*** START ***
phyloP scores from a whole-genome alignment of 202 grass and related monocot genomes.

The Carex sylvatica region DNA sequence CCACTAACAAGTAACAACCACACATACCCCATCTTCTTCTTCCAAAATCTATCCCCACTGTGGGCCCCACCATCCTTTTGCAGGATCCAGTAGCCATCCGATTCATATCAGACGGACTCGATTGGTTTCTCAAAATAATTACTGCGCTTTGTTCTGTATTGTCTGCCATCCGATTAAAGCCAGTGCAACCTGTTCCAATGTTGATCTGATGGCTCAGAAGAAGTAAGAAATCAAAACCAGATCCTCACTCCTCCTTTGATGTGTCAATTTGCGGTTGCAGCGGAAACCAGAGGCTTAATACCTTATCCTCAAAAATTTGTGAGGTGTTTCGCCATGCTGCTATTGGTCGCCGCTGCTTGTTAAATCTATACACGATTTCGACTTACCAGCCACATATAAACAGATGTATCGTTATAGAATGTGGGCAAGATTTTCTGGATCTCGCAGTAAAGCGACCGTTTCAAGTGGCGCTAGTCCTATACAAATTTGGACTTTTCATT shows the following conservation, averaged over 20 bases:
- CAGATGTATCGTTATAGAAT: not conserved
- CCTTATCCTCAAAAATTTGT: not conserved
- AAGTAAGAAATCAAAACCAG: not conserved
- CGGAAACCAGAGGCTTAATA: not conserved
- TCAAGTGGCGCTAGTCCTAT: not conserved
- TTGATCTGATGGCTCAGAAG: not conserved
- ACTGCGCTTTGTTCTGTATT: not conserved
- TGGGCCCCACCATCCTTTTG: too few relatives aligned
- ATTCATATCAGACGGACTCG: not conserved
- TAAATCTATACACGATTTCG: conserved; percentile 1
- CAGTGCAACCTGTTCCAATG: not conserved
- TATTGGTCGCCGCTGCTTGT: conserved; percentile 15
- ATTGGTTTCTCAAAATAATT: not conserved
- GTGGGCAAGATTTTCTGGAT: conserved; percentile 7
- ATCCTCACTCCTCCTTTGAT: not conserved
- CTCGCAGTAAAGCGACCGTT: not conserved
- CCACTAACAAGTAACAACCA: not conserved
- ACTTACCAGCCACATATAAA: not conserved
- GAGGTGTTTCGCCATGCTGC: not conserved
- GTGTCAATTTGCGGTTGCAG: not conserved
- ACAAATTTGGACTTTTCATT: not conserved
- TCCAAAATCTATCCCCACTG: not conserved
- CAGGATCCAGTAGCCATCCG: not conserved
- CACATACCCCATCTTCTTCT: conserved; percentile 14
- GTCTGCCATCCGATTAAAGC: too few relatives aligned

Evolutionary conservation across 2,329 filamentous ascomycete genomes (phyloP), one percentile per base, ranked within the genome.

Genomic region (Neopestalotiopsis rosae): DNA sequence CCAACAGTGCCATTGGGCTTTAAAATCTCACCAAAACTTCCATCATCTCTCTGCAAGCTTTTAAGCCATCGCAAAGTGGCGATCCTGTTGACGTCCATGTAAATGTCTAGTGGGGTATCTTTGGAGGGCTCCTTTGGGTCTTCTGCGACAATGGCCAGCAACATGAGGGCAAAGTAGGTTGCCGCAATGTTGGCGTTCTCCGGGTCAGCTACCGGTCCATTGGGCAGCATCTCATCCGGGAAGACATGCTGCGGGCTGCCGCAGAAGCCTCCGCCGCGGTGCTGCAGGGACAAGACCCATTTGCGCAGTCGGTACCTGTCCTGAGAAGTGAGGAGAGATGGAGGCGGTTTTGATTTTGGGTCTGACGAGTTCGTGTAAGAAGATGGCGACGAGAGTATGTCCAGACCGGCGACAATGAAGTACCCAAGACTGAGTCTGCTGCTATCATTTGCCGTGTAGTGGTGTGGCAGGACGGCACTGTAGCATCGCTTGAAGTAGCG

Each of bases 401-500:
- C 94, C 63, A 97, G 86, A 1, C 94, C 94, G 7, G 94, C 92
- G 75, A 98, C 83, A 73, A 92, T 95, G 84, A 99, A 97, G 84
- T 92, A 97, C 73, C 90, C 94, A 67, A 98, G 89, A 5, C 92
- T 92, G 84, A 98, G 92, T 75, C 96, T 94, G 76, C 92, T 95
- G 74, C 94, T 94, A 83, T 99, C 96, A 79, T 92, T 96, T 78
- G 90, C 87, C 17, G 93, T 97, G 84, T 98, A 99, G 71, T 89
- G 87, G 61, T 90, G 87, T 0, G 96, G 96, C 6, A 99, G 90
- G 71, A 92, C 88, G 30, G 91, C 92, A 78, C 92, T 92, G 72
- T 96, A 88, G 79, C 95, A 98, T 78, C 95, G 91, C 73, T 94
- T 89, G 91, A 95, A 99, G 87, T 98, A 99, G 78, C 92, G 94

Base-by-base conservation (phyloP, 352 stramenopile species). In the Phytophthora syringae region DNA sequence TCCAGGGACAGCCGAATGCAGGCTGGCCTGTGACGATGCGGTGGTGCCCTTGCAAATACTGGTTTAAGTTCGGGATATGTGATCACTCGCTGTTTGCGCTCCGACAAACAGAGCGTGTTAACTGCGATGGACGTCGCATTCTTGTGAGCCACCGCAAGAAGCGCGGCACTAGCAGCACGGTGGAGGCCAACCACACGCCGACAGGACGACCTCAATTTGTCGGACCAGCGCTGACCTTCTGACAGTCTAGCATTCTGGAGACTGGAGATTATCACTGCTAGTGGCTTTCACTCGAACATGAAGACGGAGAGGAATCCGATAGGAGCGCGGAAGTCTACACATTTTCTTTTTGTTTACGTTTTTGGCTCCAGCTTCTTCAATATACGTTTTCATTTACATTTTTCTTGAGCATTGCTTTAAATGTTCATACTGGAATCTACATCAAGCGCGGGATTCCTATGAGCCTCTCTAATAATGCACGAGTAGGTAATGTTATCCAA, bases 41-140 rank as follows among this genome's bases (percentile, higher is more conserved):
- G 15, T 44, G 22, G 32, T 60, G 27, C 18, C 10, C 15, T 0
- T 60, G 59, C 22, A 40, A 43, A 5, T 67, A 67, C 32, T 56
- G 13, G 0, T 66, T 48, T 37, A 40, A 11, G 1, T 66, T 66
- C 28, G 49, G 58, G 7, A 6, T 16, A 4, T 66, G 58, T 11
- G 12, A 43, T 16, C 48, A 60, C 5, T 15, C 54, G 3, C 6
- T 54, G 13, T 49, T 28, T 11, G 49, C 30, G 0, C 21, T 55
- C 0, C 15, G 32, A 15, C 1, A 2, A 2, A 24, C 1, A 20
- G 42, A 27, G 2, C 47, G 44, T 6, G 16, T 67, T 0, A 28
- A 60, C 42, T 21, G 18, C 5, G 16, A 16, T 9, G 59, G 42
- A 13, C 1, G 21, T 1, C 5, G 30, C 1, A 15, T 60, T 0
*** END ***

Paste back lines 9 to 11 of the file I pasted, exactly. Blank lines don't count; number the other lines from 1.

- ACTGCGCTTTGTTCTGTATT: not conserved
- TGGGCCCCACCATCCTTTTG: too few relatives aligned
- ATTCATATCAGACGGACTCG: not conserved